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#1 Nuno Brito

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Posted 03 July 2012 - 03:52 PM

Hello my friends,

Would like to announce the opening of http://filename.pro as a website and service to help identify files based on their name or checksum hash (md5, sha1, sha256).

As a practical example using a program such as WinBuilder, we can query for info using this URL: http://filename.pro/WinBuilder.exe or shorten to any other known combination such as http://filename.pro/WinB and see the possible results such as this one: http://filename.pro/...13a0257a9d94bc1

The gathering of data is supported by volunteers that run on their desktop a client application. This application was designed to run across Windows, Linux and MacOSX.

This is a work in progress, suggestions, feedback and volunteers who wish to join this effort are welcome!


Have fun!
:cheers:
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#2 Uvais

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Posted 03 July 2012 - 05:33 PM

looks cool ..make it more powerful ie: for checking SHA1/MD5 of files Which;shosted on Rapidshare/Mediafire :dubbio:

#3 pscEx

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Posted 03 July 2012 - 06:09 PM

Great idea and solution!
Especially the md5 seems to be very helpful to query for 'Original' files.

Peter

#4 Holmes.Sherlock

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Posted 03 July 2012 - 06:20 PM

Would like to announce the opening of http://filename.pro as a website and service to help identify files based on their name or checksum hash (md5, sha1, sha256).

But how much safe is it to use MD5 & SHA-1 as hash algorithms after finding that they are not collision resistant?

#5 homes32

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Posted 04 July 2012 - 12:18 AM

Perhaps an opportunity for nuno to utilize whirlpool?

#6 Nuno Brito

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Posted 04 July 2012 - 08:43 AM

looks cool ..make it more powerful ie: for checking SHA1/MD5 of files Which;shosted on Rapidshare/Mediafire :dubbio:

I am open to ideas. Can you provide more details? I am not yet understanding how filename.pro could help (I'm not a user of rapid/media fire) :)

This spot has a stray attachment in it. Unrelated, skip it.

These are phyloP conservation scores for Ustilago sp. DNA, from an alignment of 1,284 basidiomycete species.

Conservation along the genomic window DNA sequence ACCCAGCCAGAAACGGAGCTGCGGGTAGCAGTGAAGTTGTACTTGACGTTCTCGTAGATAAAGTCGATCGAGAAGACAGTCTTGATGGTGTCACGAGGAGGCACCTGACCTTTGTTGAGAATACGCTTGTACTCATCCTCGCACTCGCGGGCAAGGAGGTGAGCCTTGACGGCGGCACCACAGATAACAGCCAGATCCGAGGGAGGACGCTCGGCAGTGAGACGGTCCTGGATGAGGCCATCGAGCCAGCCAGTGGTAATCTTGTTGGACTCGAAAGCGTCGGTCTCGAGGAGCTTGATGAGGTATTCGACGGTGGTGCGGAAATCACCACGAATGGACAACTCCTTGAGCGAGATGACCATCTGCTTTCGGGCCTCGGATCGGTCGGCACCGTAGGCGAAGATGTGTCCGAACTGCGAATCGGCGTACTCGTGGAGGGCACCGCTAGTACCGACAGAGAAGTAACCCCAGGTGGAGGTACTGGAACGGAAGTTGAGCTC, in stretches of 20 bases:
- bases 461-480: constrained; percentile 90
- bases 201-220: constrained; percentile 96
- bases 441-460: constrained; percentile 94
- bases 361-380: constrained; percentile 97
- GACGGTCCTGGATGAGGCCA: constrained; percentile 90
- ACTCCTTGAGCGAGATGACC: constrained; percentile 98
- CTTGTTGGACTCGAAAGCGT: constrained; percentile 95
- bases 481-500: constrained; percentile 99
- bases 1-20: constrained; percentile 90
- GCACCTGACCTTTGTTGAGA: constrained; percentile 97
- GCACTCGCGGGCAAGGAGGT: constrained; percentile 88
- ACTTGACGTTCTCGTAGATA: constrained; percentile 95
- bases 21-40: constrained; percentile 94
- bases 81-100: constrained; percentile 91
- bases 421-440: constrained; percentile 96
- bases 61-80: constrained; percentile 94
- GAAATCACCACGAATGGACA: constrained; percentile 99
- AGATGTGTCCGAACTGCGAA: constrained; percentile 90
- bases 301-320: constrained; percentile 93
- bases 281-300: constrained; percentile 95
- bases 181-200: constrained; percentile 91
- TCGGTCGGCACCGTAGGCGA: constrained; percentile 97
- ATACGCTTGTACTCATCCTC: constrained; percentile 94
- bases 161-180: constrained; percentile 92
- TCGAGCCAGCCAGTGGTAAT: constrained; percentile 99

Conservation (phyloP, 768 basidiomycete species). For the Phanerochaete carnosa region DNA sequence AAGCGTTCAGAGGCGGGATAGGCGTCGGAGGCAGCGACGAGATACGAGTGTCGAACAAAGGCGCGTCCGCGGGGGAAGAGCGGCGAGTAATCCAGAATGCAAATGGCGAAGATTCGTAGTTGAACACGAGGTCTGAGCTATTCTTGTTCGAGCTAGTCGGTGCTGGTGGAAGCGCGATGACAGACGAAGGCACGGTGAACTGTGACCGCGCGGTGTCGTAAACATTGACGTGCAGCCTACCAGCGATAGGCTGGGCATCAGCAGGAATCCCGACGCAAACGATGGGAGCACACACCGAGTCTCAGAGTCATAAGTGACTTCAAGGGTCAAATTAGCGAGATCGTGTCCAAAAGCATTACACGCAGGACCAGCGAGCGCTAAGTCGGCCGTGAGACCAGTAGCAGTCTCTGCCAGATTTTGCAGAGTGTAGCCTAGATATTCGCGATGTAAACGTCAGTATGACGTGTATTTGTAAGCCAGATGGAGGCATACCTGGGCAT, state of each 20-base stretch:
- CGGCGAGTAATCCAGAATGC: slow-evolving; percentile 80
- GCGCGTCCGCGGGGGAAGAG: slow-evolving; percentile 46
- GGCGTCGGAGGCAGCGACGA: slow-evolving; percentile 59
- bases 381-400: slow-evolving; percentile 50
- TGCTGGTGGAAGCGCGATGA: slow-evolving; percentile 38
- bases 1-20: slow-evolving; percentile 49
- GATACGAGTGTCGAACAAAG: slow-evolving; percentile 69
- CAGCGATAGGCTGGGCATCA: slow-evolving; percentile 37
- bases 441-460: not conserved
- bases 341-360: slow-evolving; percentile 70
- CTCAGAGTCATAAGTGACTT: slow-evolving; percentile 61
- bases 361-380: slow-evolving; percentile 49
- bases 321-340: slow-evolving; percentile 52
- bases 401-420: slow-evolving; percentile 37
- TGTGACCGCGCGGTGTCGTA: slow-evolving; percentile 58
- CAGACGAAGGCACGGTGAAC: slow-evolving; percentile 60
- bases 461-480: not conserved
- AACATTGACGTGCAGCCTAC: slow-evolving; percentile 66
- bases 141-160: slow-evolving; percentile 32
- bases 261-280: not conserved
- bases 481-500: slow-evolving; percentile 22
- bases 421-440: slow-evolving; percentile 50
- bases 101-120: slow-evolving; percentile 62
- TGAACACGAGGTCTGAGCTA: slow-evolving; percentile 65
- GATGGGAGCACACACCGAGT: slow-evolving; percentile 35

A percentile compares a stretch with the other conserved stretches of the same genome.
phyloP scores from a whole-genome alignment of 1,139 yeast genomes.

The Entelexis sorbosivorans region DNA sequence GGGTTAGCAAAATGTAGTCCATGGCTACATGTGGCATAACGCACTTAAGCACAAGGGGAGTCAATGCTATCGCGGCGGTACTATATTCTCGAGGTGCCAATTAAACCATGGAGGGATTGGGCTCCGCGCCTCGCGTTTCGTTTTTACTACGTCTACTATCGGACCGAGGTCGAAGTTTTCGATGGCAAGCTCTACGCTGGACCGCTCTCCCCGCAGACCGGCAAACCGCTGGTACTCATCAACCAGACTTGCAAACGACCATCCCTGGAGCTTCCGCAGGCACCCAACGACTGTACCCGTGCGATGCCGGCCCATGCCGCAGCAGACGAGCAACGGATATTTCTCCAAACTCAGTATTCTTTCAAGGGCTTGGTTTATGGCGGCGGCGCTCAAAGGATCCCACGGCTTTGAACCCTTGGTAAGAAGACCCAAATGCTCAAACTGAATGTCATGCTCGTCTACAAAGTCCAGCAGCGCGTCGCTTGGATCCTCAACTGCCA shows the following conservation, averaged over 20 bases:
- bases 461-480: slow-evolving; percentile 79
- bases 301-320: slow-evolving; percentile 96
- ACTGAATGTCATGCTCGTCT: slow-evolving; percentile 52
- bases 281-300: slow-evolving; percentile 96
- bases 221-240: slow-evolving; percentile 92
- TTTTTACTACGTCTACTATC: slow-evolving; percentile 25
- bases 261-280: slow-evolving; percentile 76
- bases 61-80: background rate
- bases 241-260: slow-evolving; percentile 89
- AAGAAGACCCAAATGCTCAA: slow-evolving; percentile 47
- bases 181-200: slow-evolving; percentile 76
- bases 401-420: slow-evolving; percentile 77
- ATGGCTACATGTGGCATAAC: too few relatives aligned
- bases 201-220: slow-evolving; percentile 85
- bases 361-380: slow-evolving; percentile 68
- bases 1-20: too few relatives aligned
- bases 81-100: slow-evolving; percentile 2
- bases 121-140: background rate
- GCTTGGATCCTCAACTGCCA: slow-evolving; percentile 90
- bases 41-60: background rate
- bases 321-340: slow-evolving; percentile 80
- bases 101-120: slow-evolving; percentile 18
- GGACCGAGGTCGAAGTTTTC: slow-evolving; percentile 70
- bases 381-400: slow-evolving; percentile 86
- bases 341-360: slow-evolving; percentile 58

But how much safe is it to use MD5 & SHA-1 as hash algorithms after finding that they are not collision resistant?

I am using SHA1 as identifier for each file and the current risk of collision is 1 occurrence per each 2,251,799,813,685,248 files as noted on http://eprint.iacr.org/2008/469.pdf

To play on the long term side, I am also indexing hashes for SHA256 that are currently listed as collision free: http://en.wikipedia.org/wiki/SHA-2

Not happy with SHA2 alone, I am already implementing ssdeep checksums (http://ssdeep.sourceforge.net/). This ssdeep algorithm is provided on virustotal analysis but there is no online service available to help compare it against similar files, this is something that filename.pro can offer.

However, ssdeep is reliable against intentional attacks as described on https://eldorado.tu-.../28934/1/08.pdf so I'm talking with Frank Breitinger to test a more robust fuzzy hashing algorithm



Perhaps an opportunity for nuno to utilize whirlpool?

I will be changing the clients to provide the option of uploading (executable) files onto the server. This way it becomes simpler to compute more hashes. Right now, it takes a long time per file to compute the set of traditional hashes (md5, sha1, sha256) and this doesn't help much if we want to try out other hashing algorithms in the future.

I will provide this upload client as open source to provide transparency on this process.

:cheers:

#7 Dubiaku

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Posted 05 July 2012 - 04:48 AM

Collisions are a non-issue. Actually designing a true collision is a far different project than the fact of the theoretical existence of one. And then designing a collision to carry out some evil purpose in a workable way is then again several orders of magnitude more difficult than that. It is not worth the time to think about it. I certainly won't be losing any sleep.

But the comment about files on sharing servers - surely that is not one of the intents of the project, right? Besides being ever-changing, it would be a nightmare to even consider after characterizing all the legit files. Am I way out there by assuming that shared files are not part of this?

Edited by Dubiaku, 05 July 2012 - 04:52 AM.

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#8 Nuno Brito

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Posted 05 July 2012 - 06:55 AM

...
But the comment about files on sharing servers - surely that is not one of the intents of the project, right? Besides being ever-changing, it would be a nightmare to even consider after characterizing all the legit files. Am I way out there by assuming that shared files are not part of this?

It would be good to hear more details about this request and only then discuss feasibility.

For the record, we have on database over 25 million SHA1 hashes and the performance is still great, takes less than a second to run a query and the server is not yet under stress.

:cheers:




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